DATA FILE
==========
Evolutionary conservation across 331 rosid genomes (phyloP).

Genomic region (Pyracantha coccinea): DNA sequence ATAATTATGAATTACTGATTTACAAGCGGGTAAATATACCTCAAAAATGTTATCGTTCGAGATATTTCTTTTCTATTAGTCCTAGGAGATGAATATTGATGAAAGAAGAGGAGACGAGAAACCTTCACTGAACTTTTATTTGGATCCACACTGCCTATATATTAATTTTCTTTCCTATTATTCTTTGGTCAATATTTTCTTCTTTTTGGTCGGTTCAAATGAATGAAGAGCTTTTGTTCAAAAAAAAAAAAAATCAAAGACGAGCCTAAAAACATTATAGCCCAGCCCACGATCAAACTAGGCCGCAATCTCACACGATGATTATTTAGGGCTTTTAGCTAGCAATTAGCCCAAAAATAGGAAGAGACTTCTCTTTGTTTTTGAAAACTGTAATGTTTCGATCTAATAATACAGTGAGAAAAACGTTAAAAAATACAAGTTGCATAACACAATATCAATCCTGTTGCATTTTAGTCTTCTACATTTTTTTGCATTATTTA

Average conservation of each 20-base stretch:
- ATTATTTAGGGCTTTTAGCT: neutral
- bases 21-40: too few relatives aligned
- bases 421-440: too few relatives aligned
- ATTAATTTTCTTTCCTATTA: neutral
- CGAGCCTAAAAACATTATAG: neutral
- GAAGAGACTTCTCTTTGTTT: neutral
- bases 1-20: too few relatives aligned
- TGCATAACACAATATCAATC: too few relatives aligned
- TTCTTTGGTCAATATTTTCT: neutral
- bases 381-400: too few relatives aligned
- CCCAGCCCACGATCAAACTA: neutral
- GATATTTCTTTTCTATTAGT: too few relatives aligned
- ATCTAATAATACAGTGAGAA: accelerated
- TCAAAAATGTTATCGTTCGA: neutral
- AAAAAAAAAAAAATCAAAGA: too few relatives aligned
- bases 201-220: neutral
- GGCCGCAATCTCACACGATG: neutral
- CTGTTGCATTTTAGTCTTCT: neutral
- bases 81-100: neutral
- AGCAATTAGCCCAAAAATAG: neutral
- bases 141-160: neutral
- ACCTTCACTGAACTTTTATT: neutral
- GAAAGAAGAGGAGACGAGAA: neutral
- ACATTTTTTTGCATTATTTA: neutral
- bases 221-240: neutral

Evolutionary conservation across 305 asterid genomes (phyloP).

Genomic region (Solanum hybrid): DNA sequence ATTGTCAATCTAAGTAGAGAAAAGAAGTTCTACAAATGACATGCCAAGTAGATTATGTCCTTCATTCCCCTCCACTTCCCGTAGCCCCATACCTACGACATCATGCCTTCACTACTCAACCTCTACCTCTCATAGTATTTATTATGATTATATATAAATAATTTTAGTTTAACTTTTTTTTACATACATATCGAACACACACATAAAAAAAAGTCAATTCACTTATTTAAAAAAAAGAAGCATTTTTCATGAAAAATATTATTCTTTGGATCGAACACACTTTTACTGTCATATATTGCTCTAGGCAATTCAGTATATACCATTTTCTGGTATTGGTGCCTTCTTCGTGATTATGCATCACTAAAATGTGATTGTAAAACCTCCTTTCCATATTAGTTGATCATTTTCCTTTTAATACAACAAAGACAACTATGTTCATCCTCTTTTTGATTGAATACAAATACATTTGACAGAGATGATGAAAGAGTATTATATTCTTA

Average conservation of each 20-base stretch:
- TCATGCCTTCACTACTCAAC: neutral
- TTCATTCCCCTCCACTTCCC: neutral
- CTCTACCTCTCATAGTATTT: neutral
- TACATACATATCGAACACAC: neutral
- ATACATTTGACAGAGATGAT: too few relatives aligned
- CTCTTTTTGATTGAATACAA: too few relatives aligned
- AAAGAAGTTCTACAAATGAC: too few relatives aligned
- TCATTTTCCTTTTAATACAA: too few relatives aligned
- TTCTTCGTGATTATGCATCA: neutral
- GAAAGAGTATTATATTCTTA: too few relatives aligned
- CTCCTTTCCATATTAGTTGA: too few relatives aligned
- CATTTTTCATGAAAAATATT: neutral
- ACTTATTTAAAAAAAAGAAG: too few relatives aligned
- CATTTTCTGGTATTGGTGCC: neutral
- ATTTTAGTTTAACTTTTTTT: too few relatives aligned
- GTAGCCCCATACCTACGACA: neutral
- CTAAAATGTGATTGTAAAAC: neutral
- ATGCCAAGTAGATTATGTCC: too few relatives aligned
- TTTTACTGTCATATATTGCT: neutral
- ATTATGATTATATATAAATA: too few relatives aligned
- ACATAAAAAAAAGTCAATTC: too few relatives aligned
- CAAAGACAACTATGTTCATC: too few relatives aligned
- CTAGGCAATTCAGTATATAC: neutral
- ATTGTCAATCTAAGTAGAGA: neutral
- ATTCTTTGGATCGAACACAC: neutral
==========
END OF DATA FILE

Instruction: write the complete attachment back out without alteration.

Evolutionary conservation across 331 rosid genomes (phyloP).

Genomic region (Pyracantha coccinea): DNA sequence ATAATTATGAATTACTGATTTACAAGCGGGTAAATATACCTCAAAAATGTTATCGTTCGAGATATTTCTTTTCTATTAGTCCTAGGAGATGAATATTGATGAAAGAAGAGGAGACGAGAAACCTTCACTGAACTTTTATTTGGATCCACACTGCCTATATATTAATTTTCTTTCCTATTATTCTTTGGTCAATATTTTCTTCTTTTTGGTCGGTTCAAATGAATGAAGAGCTTTTGTTCAAAAAAAAAAAAAATCAAAGACGAGCCTAAAAACATTATAGCCCAGCCCACGATCAAACTAGGCCGCAATCTCACACGATGATTATTTAGGGCTTTTAGCTAGCAATTAGCCCAAAAATAGGAAGAGACTTCTCTTTGTTTTTGAAAACTGTAATGTTTCGATCTAATAATACAGTGAGAAAAACGTTAAAAAATACAAGTTGCATAACACAATATCAATCCTGTTGCATTTTAGTCTTCTACATTTTTTTGCATTATTTA

Average conservation of each 20-base stretch:
- ATTATTTAGGGCTTTTAGCT: neutral
- bases 21-40: too few relatives aligned
- bases 421-440: too few relatives aligned
- ATTAATTTTCTTTCCTATTA: neutral
- CGAGCCTAAAAACATTATAG: neutral
- GAAGAGACTTCTCTTTGTTT: neutral
- bases 1-20: too few relatives aligned
- TGCATAACACAATATCAATC: too few relatives aligned
- TTCTTTGGTCAATATTTTCT: neutral
- bases 381-400: too few relatives aligned
- CCCAGCCCACGATCAAACTA: neutral
- GATATTTCTTTTCTATTAGT: too few relatives aligned
- ATCTAATAATACAGTGAGAA: accelerated
- TCAAAAATGTTATCGTTCGA: neutral
- AAAAAAAAAAAAATCAAAGA: too few relatives aligned
- bases 201-220: neutral
- GGCCGCAATCTCACACGATG: neutral
- CTGTTGCATTTTAGTCTTCT: neutral
- bases 81-100: neutral
- AGCAATTAGCCCAAAAATAG: neutral
- bases 141-160: neutral
- ACCTTCACTGAACTTTTATT: neutral
- GAAAGAAGAGGAGACGAGAA: neutral
- ACATTTTTTTGCATTATTTA: neutral
- bases 221-240: neutral

Evolutionary conservation across 305 asterid genomes (phyloP).

Genomic region (Solanum hybrid): DNA sequence ATTGTCAATCTAAGTAGAGAAAAGAAGTTCTACAAATGACATGCCAAGTAGATTATGTCCTTCATTCCCCTCCACTTCCCGTAGCCCCATACCTACGACATCATGCCTTCACTACTCAACCTCTACCTCTCATAGTATTTATTATGATTATATATAAATAATTTTAGTTTAACTTTTTTTTACATACATATCGAACACACACATAAAAAAAAGTCAATTCACTTATTTAAAAAAAAGAAGCATTTTTCATGAAAAATATTATTCTTTGGATCGAACACACTTTTACTGTCATATATTGCTCTAGGCAATTCAGTATATACCATTTTCTGGTATTGGTGCCTTCTTCGTGATTATGCATCACTAAAATGTGATTGTAAAACCTCCTTTCCATATTAGTTGATCATTTTCCTTTTAATACAACAAAGACAACTATGTTCATCCTCTTTTTGATTGAATACAAATACATTTGACAGAGATGATGAAAGAGTATTATATTCTTA

Average conservation of each 20-base stretch:
- TCATGCCTTCACTACTCAAC: neutral
- TTCATTCCCCTCCACTTCCC: neutral
- CTCTACCTCTCATAGTATTT: neutral
- TACATACATATCGAACACAC: neutral
- ATACATTTGACAGAGATGAT: too few relatives aligned
- CTCTTTTTGATTGAATACAA: too few relatives aligned
- AAAGAAGTTCTACAAATGAC: too few relatives aligned
- TCATTTTCCTTTTAATACAA: too few relatives aligned
- TTCTTCGTGATTATGCATCA: neutral
- GAAAGAGTATTATATTCTTA: too few relatives aligned
- CTCCTTTCCATATTAGTTGA: too few relatives aligned
- CATTTTTCATGAAAAATATT: neutral
- ACTTATTTAAAAAAAAGAAG: too few relatives aligned
- CATTTTCTGGTATTGGTGCC: neutral
- ATTTTAGTTTAACTTTTTTT: too few relatives aligned
- GTAGCCCCATACCTACGACA: neutral
- CTAAAATGTGATTGTAAAAC: neutral
- ATGCCAAGTAGATTATGTCC: too few relatives aligned
- TTTTACTGTCATATATTGCT: neutral
- ATTATGATTATATATAAATA: too few relatives aligned
- ACATAAAAAAAAGTCAATTC: too few relatives aligned
- CAAAGACAACTATGTTCATC: too few relatives aligned
- CTAGGCAATTCAGTATATAC: neutral
- ATTGTCAATCTAAGTAGAGA: neutral
- ATTCTTTGGATCGAACACAC: neutral